My research is at the intersection of robotics, learning, control and interaction. I am more and more interested into developing collaborative robots, that are able to interact physically and socially with humans, especially those that are not experts in robotics. To collaborate, the robot needs good models of human behavior, and that is why I am interested into human-robot interaction experiments focused at finding the relation between individual factors and interaction signals. My goal is to “close the loop” on the human, taking into account their feedback into the robot learning and control process. I am also interested in questions related to the “social” impact of collaborative robotics technologies on humans, for example the robot acceptance and trust.


Human-robot interaction

icub_physical_interactionWhen the robot interacts with a human, we must look at the whole set of exchanged signals: physical (i.e., exchanged forces) and social (verbal and non-verbal, i.e., gaze, speech, posture). Is it possible to alter the dynamics of such signals by playing with the robot behavior? Is the production and the dynamics of these signals influenced by individual factors?
I am interested in studying these signals during human-robot collaborative tasks, especially when agnostic/ordinary people without robotics background interact with the robot. We showed that the robot’s proactivity changes the rhythm of interaction (Frontiers 2014 ); that extroversion and negative attitude towards robots appear in the dynamics of gaze and speech during collaborative tasks (IJSR 2016). In the project CoDyCo, I focused on the analysis of physical signals (e.g., contact forces, tactile signals) during a collaborative task requiring physical contact between humans and iCub. In the project ANDY, I am pushing this line of research so as to realize efficient multimodal collaboration between humans and humanoids.

Multimodal deep-learning for robotics

icub_numbers_deep_learningI have been using neural networks since my master thesis, for optimal coding/decoding using game theory (IJCNN 2009), then in my PhD thesis for learning sequences of optimal controllers in a model predictive control framework (IROS 2010). During my postdoc in ISIR, we proposed an architecture based on auto-encoders for multimodal learning of robot skills (ICDL 2014). We applied the architecture to the iCub, to solve the problem of learning to draw numbers, combining visual, proprioceptual and auditory information (RAS 2014 ). We showed that using a multimodal framework we can not only improve classification, but also compensate for missing modalities in recognition.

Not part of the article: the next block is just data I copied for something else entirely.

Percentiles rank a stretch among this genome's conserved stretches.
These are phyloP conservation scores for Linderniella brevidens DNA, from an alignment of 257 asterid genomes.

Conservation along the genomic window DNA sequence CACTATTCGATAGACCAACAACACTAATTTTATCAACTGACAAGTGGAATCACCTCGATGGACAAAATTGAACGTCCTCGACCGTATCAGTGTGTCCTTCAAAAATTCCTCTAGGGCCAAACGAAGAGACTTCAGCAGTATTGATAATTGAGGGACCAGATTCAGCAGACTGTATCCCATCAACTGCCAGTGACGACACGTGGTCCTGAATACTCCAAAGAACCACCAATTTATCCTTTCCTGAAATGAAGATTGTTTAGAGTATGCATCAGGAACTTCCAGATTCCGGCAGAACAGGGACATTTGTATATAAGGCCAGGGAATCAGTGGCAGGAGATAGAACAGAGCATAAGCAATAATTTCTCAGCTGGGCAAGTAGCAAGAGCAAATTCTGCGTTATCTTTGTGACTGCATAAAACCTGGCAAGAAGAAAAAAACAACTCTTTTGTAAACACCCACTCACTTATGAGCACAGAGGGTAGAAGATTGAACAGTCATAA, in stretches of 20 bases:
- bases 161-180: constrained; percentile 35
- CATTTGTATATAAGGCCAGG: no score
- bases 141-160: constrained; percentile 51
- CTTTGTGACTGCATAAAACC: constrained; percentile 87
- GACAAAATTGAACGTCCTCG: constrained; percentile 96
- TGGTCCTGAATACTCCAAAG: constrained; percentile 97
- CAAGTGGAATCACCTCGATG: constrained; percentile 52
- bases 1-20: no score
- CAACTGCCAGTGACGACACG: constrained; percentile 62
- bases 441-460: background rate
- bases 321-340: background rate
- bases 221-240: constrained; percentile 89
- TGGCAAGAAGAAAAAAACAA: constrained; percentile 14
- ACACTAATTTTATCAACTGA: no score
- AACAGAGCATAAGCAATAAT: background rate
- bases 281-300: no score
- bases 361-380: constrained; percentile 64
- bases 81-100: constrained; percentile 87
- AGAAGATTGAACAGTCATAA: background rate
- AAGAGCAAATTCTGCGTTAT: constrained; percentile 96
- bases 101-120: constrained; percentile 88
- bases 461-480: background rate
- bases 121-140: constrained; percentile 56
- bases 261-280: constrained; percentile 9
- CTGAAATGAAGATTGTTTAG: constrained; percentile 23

This line of research is now pursued in the ANDY project, for classifying and recognizing human actions from several types of sensors.



Past topics:

Multimodal and active learning

HRI_distinghuishIn the MACSI project we took inspiration from infant development to make the iCub learn incrementally through active exploration and social interaction with a tutor, exploiting its multitude of sensors (TAMD 2014).
Multimodality was fundamental in many ways: to improve object recognition (ROBIO 2013), discriminate human and robot body from objects (AURO 2016), by combining visual and proprioceptive information; to track the human partner and his gaze during interactions (BICA 2012, Humanoids 2012), by combining audio and visual information, etc.Instructions for reproducing the experiments: online documentation, code (svn repository)

Dealing with uncertainty in object’s pose estimation

grasping_uncertaintyThe real world is uncertain and full of noise: as humans do, the robot should take into account this uncertainty before acting and to compute its action. We proposed a new grasp planning method that explicitly takes into account the uncertainty in the object pose estimated by the robot noisy cameras through a sparse point cloud.

References: RAS 2014

Whole-body dynamics estimation and control of physical interaction

icub_idynTo interact physically, the robot needs a reliable estimation of its whole-body dynamics and its contact forces. For robots such as iCub, not equipped with joint torque sensors, the main problems are: 1) how to retrieve the interaction forces without dedicated sensors, in presence of multiple contacts in arbitrary locations 2) how to estimate the joint torques in such conditions. During my PhD in IIT, we developed the theory of the Enhanced Oriented Graphs (EOG), that makes it possible to compute online the whole-body robot dynamics combining the measurements of force/torque, inertial and tactile sensors. This estimation method has been implemented in the library iDyn, included in the iCub software (now significantly improved in iDynTree thanks to the CoDyCo project).

References: survey paper robotic simulators , Humanoids 2011, ICRA 2015, Autonomous Robots 2012

Software for library and experiments: code (svn)
Tutorial of iDyn: manual (wiki)introduction (online doc), introduction (slides VVV10)tutorial (online doc)

From Humans to Humanoids

h2hIs it possible to transfer some principles of learning and control from humans to robots? Yes, and it is generally a good idea (see survey paper Humans to Humanoids).
I investigated on this question during my PhD in IIT, where I showed that it is possible to use optimal control to transfer some optimization criteria typical of human planning movements to robot (IROS 2010). We also used stochastic optimal control for controlling the robot movement and its compliance in presence of uncertainties, noise or delays (IROS 2011). Then during my postdoc in ISIR, where we took inspiration from developmental psychology and learning in toddlers to develop a cognitive architecture for the iCub to learn in an incremental and multimodal way objects through autonomous exploration and interaction with a human tutor (TAMD 2014).